“At first, I walked her through what I wanted her to do, showed her how to put her face in the water and hold her breath. Eventually, as she moved into the water without me, she used the water pole to hold onto, then lifted her legs and pushed away.
“She learned how to trust the water, a huge feat for her, and I had her in the deep end, a big step for her, by her third or fourth lesson. She’s doing really well, is able to swim freestyle for half the pool, about 20 meters. When she gets tired, she can roll onto her back and swim the backstroke. She’s done that many times back and forth, about 300 meters.”
Now, after two lessons a week for five weeks, her mother is relaxed in the water, can swim, then roll over onto her back in the deep end with just a noodle supporting her. “She’s so relaxed that she looks like she’s sleeping,” says Burns, “but now she’s more focused on endurance.”
“At first, I didn’t want to get my head in the water,” said Dupree. “I’ve always been terrified of the water, and, in our first class, she had to keep reminding me that she was there, while I said ‘I’m going to drown.’”
“I’m thankful she was so patient with me, because she’s taught me how to float, blow bubbles, and now, I’m very comfortable in the water, relaxing instead of fighting.”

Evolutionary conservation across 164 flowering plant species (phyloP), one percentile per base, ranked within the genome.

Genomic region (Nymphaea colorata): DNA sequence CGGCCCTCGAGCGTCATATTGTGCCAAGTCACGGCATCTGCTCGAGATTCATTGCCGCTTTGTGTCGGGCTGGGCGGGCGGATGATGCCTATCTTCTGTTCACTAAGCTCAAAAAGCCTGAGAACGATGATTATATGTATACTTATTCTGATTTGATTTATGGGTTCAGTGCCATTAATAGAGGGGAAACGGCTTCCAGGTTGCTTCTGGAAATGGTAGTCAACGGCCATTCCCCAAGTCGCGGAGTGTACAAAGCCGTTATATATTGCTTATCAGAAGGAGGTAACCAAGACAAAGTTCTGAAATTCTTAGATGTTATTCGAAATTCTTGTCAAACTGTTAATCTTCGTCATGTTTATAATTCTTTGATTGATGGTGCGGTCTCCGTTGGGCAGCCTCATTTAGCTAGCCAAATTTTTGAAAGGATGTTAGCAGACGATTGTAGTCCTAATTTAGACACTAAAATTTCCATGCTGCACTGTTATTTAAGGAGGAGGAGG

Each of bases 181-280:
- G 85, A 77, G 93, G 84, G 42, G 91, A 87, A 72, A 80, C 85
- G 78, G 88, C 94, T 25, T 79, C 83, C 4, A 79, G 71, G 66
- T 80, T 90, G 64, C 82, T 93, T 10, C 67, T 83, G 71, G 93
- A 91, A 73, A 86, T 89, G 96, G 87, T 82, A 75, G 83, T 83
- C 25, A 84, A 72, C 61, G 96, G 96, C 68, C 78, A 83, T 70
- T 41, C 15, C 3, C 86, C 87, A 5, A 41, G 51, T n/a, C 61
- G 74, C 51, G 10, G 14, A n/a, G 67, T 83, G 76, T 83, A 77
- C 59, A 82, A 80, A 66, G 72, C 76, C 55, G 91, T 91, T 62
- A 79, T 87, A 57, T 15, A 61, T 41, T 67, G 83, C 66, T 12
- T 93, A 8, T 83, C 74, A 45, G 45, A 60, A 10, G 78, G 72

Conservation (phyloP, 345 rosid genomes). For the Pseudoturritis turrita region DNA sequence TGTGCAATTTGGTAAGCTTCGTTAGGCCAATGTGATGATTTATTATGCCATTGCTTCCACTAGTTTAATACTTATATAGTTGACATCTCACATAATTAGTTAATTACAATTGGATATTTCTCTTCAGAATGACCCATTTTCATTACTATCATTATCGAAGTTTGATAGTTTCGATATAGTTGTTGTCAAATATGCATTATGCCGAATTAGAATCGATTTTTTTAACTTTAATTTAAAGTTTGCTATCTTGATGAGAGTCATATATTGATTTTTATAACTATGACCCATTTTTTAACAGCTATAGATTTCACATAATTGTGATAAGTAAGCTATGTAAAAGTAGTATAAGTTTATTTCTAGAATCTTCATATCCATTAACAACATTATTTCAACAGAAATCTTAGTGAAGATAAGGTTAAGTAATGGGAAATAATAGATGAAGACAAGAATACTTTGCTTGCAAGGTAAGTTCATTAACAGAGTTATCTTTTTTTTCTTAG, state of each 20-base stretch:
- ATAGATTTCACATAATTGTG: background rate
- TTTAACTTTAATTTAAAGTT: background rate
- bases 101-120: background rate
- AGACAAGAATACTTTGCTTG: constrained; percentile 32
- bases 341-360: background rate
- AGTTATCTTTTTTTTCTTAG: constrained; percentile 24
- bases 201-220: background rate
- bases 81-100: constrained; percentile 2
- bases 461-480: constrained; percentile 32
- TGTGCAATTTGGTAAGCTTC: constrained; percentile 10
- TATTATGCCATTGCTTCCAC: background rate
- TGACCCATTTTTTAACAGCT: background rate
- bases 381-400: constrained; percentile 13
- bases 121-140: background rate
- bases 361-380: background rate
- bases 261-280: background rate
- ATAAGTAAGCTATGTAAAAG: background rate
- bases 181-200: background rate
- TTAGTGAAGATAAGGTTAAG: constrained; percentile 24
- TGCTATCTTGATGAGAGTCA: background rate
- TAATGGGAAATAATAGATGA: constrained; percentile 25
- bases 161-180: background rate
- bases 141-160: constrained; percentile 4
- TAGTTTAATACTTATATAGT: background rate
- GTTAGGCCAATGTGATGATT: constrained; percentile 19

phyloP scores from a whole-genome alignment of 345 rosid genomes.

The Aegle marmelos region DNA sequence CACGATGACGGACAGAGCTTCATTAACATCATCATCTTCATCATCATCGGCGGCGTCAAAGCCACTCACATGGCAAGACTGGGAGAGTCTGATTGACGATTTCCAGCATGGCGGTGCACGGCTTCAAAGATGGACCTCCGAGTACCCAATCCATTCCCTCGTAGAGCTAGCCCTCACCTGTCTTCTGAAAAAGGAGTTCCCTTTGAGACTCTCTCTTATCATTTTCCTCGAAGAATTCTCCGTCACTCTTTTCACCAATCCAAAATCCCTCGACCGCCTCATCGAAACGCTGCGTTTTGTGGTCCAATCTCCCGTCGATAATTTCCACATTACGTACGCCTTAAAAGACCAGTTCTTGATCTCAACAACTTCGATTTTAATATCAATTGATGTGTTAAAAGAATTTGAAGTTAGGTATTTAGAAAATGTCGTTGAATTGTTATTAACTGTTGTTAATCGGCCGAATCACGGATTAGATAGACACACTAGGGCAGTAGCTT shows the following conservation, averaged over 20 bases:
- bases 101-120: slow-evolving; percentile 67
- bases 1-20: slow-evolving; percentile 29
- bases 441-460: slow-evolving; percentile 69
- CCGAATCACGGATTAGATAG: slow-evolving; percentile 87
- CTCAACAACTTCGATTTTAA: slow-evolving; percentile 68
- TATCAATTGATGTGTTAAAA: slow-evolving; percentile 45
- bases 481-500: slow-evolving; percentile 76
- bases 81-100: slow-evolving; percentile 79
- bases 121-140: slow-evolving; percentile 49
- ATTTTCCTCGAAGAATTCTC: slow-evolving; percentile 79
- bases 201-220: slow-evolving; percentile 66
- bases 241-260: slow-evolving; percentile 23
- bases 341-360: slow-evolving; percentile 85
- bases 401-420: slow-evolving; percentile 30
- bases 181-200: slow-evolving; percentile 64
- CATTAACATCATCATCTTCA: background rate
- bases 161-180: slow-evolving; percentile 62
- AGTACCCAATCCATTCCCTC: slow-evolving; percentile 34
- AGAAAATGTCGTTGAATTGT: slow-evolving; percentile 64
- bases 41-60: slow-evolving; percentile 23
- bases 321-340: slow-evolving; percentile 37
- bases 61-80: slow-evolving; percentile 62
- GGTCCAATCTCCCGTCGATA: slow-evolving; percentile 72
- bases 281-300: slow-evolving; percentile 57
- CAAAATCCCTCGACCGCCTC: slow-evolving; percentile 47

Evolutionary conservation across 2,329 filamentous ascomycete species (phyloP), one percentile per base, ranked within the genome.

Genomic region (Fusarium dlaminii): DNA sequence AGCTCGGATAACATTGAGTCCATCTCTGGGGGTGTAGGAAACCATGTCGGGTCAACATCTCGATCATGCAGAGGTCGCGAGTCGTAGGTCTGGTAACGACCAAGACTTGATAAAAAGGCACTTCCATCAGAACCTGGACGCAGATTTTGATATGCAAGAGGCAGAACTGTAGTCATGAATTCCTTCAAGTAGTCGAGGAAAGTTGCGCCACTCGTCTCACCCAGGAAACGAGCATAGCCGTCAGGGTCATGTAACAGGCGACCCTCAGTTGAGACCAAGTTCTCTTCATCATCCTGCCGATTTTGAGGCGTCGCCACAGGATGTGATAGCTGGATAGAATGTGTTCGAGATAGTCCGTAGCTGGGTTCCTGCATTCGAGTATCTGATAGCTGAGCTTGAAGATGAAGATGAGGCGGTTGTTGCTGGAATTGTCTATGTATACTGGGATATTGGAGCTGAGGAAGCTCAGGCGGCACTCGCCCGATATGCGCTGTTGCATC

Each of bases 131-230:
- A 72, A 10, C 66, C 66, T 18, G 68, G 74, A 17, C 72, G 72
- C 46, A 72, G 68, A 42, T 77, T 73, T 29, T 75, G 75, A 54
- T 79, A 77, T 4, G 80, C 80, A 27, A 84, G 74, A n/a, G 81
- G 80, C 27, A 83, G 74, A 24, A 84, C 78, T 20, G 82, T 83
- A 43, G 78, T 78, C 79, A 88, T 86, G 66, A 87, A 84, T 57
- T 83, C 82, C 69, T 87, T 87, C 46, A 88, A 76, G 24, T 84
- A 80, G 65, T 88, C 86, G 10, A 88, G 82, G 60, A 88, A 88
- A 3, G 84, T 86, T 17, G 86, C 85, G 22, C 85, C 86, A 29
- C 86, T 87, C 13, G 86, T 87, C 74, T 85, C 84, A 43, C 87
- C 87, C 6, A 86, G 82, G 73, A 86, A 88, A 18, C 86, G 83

Her husband, Daniel, escorts her to Dabney Pool on Princeton Drive in northwest Dayton for her lessons and got in the pool with her a few times, “but I prefer walking, so I usually just walk in the neighborhood while she had her lesson,” he said.
“I’m impressed with her success. She’s always wanted to swim, and tried before, but she was serious this time. I’m happy for her because she does so many things well, but swimming was something that mystified her. I’m really proud of her, that she stuck with it this time.”
According to Burns , the Villages’ pools are only about 4 feet deep, so there’s no fear of her drowning there now, “but she’s been on a boat and needs to swim in case of an accident. Now, she can relax in the water if something happens - it was just a process of building her confidence.”
Her mother agrees. “We made sure both of our daughters got in the water at 2 and learned to swim, but I was terrified,” she said. “Now, I wish I’d been swimming when I was younger, but this was my second chance.”
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